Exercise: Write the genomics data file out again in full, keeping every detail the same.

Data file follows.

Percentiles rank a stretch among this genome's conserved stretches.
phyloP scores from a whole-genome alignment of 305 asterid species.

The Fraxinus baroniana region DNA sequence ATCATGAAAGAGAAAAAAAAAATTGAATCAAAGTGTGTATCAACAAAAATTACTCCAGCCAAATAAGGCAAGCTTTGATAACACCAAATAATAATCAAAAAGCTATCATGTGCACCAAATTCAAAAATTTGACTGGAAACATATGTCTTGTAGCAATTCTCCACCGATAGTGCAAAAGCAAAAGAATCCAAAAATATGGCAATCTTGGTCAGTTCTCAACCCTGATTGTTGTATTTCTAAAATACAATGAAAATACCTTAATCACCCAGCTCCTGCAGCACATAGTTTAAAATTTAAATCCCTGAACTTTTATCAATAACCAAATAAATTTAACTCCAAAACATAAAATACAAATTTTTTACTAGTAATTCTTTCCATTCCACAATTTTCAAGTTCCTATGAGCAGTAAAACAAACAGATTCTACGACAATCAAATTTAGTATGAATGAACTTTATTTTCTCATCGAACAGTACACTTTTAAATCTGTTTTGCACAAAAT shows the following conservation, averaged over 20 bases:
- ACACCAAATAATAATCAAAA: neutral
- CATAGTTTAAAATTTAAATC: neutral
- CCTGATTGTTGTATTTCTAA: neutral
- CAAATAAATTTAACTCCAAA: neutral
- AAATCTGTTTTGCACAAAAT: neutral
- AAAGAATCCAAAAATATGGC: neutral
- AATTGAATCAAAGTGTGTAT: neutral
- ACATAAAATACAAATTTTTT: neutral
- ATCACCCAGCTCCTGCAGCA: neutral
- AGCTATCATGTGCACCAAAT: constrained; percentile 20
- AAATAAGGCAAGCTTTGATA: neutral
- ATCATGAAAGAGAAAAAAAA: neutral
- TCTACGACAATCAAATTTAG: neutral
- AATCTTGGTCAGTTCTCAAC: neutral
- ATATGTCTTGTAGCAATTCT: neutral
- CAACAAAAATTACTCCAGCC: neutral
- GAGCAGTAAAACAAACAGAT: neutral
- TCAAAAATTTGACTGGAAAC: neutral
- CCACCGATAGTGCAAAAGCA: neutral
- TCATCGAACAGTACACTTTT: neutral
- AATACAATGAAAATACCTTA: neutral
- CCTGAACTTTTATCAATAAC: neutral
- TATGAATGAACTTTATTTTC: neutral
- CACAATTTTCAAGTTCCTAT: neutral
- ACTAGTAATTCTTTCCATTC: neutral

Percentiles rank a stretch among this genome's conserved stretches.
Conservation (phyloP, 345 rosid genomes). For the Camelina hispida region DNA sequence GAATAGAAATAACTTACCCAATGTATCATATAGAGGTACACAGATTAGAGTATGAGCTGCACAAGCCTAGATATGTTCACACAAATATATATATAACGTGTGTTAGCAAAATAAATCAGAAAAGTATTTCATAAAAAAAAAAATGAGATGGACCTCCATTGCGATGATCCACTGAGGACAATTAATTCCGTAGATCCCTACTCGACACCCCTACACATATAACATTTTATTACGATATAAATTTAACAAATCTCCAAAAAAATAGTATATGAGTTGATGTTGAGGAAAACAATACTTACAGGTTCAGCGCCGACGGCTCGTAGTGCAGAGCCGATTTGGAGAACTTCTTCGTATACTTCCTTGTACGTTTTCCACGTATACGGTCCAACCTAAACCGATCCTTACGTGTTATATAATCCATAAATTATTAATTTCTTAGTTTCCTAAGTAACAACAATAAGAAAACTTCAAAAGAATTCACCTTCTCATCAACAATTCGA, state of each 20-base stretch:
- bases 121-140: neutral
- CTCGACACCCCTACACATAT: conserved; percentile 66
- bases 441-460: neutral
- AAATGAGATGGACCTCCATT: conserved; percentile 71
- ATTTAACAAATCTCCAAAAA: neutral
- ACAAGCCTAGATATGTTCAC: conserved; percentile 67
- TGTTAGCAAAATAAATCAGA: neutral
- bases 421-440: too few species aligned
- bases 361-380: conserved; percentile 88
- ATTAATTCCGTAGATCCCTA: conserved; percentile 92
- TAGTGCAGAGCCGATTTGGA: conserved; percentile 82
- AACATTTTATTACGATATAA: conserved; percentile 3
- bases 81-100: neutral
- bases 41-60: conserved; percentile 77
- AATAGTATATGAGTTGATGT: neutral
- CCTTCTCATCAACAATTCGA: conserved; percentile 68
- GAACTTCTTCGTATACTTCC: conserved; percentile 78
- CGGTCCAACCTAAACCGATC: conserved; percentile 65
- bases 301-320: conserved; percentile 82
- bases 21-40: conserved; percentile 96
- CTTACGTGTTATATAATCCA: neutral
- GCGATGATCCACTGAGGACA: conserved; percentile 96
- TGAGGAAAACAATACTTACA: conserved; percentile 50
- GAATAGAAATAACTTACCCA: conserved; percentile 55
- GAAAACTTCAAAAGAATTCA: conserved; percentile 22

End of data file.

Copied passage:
Percentiles rank a stretch among this genome's conserved stretches.
phyloP scores from a whole-genome alignment of 305 asterid species.

The Fraxinus baroniana region DNA sequence ATCATGAAAGAGAAAAAAAAAATTGAATCAAAGTGTGTATCAACAAAAATTACTCCAGCCAAATAAGGCAAGCTTTGATAACACCAAATAATAATCAAAAAGCTATCATGTGCACCAAATTCAAAAATTTGACTGGAAACATATGTCTTGTAGCAATTCTCCACCGATAGTGCAAAAGCAAAAGAATCCAAAAATATGGCAATCTTGGTCAGTTCTCAACCCTGATTGTTGTATTTCTAAAATACAATGAAAATACCTTAATCACCCAGCTCCTGCAGCACATAGTTTAAAATTTAAATCCCTGAACTTTTATCAATAACCAAATAAATTTAACTCCAAAACATAAAATACAAATTTTTTACTAGTAATTCTTTCCATTCCACAATTTTCAAGTTCCTATGAGCAGTAAAACAAACAGATTCTACGACAATCAAATTTAGTATGAATGAACTTTATTTTCTCATCGAACAGTACACTTTTAAATCTGTTTTGCACAAAAT shows the following conservation, averaged over 20 bases:
- ACACCAAATAATAATCAAAA: neutral
- CATAGTTTAAAATTTAAATC: neutral
- CCTGATTGTTGTATTTCTAA: neutral
- CAAATAAATTTAACTCCAAA: neutral
- AAATCTGTTTTGCACAAAAT: neutral
- AAAGAATCCAAAAATATGGC: neutral
- AATTGAATCAAAGTGTGTAT: neutral
- ACATAAAATACAAATTTTTT: neutral
- ATCACCCAGCTCCTGCAGCA: neutral
- AGCTATCATGTGCACCAAAT: constrained; percentile 20
- AAATAAGGCAAGCTTTGATA: neutral
- ATCATGAAAGAGAAAAAAAA: neutral
- TCTACGACAATCAAATTTAG: neutral
- AATCTTGGTCAGTTCTCAAC: neutral
- ATATGTCTTGTAGCAATTCT: neutral
- CAACAAAAATTACTCCAGCC: neutral
- GAGCAGTAAAACAAACAGAT: neutral
- TCAAAAATTTGACTGGAAAC: neutral
- CCACCGATAGTGCAAAAGCA: neutral
- TCATCGAACAGTACACTTTT: neutral
- AATACAATGAAAATACCTTA: neutral
- CCTGAACTTTTATCAATAAC: neutral
- TATGAATGAACTTTATTTTC: neutral
- CACAATTTTCAAGTTCCTAT: neutral
- ACTAGTAATTCTTTCCATTC: neutral

Percentiles rank a stretch among this genome's conserved stretches.
Conservation (phyloP, 345 rosid genomes). For the Camelina hispida region DNA sequence GAATAGAAATAACTTACCCAATGTATCATATAGAGGTACACAGATTAGAGTATGAGCTGCACAAGCCTAGATATGTTCACACAAATATATATATAACGTGTGTTAGCAAAATAAATCAGAAAAGTATTTCATAAAAAAAAAAATGAGATGGACCTCCATTGCGATGATCCACTGAGGACAATTAATTCCGTAGATCCCTACTCGACACCCCTACACATATAACATTTTATTACGATATAAATTTAACAAATCTCCAAAAAAATAGTATATGAGTTGATGTTGAGGAAAACAATACTTACAGGTTCAGCGCCGACGGCTCGTAGTGCAGAGCCGATTTGGAGAACTTCTTCGTATACTTCCTTGTACGTTTTCCACGTATACGGTCCAACCTAAACCGATCCTTACGTGTTATATAATCCATAAATTATTAATTTCTTAGTTTCCTAAGTAACAACAATAAGAAAACTTCAAAAGAATTCACCTTCTCATCAACAATTCGA, state of each 20-base stretch:
- bases 121-140: neutral
- CTCGACACCCCTACACATAT: conserved; percentile 66
- bases 441-460: neutral
- AAATGAGATGGACCTCCATT: conserved; percentile 71
- ATTTAACAAATCTCCAAAAA: neutral
- ACAAGCCTAGATATGTTCAC: conserved; percentile 67
- TGTTAGCAAAATAAATCAGA: neutral
- bases 421-440: too few species aligned
- bases 361-380: conserved; percentile 88
- ATTAATTCCGTAGATCCCTA: conserved; percentile 92
- TAGTGCAGAGCCGATTTGGA: conserved; percentile 82
- AACATTTTATTACGATATAA: conserved; percentile 3
- bases 81-100: neutral
- bases 41-60: conserved; percentile 77
- AATAGTATATGAGTTGATGT: neutral
- CCTTCTCATCAACAATTCGA: conserved; percentile 68
- GAACTTCTTCGTATACTTCC: conserved; percentile 78
- CGGTCCAACCTAAACCGATC: conserved; percentile 65
- bases 301-320: conserved; percentile 82
- bases 21-40: conserved; percentile 96
- CTTACGTGTTATATAATCCA: neutral
- GCGATGATCCACTGAGGACA: conserved; percentile 96
- TGAGGAAAACAATACTTACA: conserved; percentile 50
- GAATAGAAATAACTTACCCA: conserved; percentile 55
- GAAAACTTCAAAAGAATTCA: conserved; percentile 22